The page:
money when the stock market goes up, while put options make money when the stock market goes down. Professional traders do most of the writing of these options because they can cover them by holing an underlying position which offsets their risk or have offsetting positions in options themselves. Mostly options are sucker trades for regular people, and don't make money, but occasionally they pay off big. The risk is huge and you can expect to lose if you buy them 99 times out of 100. I rarely buy them, but expect a huge jump in the stock market now.
QQQ is the stock symbol for the market index that tracks the NASDAQ 100 index. It is traded on a stock exchange. Speculators, hedgers, etc. buy and sell these options on exchanges. You can go to yahoo.com and select the finance section and get a quote for QQQ by putting that symbol in the "GET QUOTES" block, and then click on the options choice after the quote screen comes up to look at the options prices for various months. The quotes for options are per option, but each option is for 100 shares, so if the quote is .01 and you buy one contract it cost you $100 plus commissions and exchange fees. Eoption is an online brokerage firm with the cheapest options commissions which is why the strategy I suggested works with them; the commission and fees on 2,200 contracts for example cost $293.24 so you really pay $2,493.24 on that trade. Otherwise eoption is not the easiest online broker to deal with; it would take a week or more to open an account with them and get it funded, so it is probably impractical to do the trade with them unless you already have an account with them. Speculating is not for the faint of heart.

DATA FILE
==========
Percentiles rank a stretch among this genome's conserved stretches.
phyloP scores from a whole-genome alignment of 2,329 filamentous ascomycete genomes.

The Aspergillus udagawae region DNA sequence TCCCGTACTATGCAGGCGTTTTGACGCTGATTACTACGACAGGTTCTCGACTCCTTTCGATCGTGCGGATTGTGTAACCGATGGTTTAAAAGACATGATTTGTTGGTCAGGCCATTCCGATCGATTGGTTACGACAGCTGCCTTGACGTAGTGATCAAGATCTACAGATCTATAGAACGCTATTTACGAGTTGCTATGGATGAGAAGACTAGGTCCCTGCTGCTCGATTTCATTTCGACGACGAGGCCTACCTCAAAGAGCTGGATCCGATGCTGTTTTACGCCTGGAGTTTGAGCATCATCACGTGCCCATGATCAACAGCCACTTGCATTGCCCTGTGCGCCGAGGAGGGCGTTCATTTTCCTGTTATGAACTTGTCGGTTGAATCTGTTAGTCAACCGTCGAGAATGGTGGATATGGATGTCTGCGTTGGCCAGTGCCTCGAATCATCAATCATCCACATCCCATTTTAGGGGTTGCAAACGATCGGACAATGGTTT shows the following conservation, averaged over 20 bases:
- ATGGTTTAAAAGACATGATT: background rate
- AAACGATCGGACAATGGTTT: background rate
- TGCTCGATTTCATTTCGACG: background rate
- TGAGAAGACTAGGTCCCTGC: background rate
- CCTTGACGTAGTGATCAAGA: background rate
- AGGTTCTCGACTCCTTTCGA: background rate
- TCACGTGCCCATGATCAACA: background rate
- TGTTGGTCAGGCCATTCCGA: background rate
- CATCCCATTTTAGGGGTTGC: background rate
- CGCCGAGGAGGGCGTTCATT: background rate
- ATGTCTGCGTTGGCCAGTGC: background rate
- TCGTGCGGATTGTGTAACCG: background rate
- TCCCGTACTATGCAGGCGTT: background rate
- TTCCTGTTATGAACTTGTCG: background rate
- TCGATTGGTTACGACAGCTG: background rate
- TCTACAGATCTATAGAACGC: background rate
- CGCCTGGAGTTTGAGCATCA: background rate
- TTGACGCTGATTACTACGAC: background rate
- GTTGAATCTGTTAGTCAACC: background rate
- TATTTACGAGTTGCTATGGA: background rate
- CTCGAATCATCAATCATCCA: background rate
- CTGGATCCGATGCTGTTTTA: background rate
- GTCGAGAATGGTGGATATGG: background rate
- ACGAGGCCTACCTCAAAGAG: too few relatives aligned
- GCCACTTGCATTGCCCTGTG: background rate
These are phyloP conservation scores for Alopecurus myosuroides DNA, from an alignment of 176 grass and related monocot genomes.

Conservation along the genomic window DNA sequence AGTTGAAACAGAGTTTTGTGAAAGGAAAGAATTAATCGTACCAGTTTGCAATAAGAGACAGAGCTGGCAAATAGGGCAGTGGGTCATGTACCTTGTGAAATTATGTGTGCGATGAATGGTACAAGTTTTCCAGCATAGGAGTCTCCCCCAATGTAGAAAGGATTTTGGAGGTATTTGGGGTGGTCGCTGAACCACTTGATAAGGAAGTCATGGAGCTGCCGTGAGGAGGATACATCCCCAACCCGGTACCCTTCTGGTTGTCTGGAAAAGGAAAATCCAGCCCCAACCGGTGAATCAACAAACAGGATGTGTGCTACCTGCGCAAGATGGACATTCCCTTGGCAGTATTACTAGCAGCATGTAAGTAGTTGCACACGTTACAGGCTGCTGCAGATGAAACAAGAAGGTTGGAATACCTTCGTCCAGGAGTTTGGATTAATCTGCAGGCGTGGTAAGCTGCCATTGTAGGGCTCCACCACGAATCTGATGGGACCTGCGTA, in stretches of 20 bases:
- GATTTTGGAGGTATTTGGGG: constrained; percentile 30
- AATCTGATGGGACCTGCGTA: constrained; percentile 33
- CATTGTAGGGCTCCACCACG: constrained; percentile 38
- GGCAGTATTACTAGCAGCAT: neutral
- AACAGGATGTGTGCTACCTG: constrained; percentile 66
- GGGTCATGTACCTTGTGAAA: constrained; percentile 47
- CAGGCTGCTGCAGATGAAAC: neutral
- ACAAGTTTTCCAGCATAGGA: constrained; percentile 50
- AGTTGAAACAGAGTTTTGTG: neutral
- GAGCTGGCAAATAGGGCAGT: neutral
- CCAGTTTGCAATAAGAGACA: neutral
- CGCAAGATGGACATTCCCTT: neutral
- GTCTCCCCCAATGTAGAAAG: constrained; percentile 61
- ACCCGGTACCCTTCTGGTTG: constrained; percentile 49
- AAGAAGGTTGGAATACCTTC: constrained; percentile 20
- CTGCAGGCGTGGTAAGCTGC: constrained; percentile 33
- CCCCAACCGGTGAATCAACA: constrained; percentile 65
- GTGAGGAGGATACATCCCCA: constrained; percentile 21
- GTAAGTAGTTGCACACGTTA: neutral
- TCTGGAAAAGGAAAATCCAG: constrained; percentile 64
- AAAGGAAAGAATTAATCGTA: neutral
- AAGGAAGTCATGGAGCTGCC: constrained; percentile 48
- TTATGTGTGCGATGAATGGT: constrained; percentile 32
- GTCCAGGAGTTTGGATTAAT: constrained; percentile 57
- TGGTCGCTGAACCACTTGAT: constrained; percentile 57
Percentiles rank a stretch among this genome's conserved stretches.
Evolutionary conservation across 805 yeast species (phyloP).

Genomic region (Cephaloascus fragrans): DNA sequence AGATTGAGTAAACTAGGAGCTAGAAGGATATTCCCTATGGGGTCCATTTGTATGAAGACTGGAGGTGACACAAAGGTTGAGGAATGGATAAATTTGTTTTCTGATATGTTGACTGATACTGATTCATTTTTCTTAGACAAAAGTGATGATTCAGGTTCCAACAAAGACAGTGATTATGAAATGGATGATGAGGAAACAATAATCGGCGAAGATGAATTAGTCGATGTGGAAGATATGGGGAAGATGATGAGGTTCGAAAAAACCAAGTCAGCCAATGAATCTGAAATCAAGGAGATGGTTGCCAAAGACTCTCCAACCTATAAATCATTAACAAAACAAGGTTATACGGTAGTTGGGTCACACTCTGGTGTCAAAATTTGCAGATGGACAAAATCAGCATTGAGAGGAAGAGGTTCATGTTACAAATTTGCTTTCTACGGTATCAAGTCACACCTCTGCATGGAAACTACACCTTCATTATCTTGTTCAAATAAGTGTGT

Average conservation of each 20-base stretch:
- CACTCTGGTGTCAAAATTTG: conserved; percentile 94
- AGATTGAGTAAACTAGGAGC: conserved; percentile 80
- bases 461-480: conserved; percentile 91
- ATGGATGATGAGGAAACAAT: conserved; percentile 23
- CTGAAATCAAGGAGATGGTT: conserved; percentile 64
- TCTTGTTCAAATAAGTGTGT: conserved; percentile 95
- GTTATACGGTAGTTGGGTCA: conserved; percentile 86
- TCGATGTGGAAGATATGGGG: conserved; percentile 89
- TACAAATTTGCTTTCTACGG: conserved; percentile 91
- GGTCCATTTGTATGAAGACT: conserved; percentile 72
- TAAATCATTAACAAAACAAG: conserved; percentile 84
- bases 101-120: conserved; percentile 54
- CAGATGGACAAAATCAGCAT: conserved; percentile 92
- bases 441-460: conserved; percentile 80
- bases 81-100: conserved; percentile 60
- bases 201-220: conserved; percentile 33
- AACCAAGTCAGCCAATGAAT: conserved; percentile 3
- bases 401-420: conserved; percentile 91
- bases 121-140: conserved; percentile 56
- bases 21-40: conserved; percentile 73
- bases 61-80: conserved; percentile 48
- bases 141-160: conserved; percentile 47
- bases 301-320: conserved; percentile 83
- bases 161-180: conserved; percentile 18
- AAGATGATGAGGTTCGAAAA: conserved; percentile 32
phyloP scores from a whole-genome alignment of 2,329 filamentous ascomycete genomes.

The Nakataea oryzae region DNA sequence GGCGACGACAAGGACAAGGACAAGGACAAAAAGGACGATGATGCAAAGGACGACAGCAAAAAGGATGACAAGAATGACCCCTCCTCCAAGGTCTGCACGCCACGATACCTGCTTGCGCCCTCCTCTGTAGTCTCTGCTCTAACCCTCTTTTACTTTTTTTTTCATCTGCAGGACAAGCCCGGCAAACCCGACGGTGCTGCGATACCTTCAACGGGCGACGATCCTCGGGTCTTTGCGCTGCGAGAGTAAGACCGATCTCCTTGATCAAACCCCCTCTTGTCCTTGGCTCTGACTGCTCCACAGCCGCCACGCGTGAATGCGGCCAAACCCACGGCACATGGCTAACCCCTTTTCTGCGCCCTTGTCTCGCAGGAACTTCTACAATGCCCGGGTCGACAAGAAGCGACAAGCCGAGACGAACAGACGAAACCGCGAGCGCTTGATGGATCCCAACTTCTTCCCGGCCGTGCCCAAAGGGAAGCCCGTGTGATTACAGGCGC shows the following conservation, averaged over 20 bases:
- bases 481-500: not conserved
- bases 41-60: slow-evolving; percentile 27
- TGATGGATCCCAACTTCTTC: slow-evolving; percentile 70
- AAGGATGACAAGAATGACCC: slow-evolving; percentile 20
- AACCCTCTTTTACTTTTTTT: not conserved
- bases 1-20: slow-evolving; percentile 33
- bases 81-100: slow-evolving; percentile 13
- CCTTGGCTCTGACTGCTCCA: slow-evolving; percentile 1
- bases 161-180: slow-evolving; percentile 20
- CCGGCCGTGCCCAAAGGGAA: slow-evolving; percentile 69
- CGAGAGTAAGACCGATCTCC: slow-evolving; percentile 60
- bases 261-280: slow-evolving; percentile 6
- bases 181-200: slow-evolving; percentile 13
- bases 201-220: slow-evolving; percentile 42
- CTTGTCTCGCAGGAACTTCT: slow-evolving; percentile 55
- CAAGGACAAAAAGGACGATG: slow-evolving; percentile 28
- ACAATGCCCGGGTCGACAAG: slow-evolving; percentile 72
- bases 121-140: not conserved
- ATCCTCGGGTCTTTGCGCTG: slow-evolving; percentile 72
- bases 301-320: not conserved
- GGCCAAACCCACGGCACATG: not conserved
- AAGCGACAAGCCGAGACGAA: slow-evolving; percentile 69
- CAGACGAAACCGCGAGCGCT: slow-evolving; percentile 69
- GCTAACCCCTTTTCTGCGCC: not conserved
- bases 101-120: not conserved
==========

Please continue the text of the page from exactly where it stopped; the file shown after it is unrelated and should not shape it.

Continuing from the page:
"Bend over and grab your ankles" should be etched in stone at the entrance to every government building and every government office.
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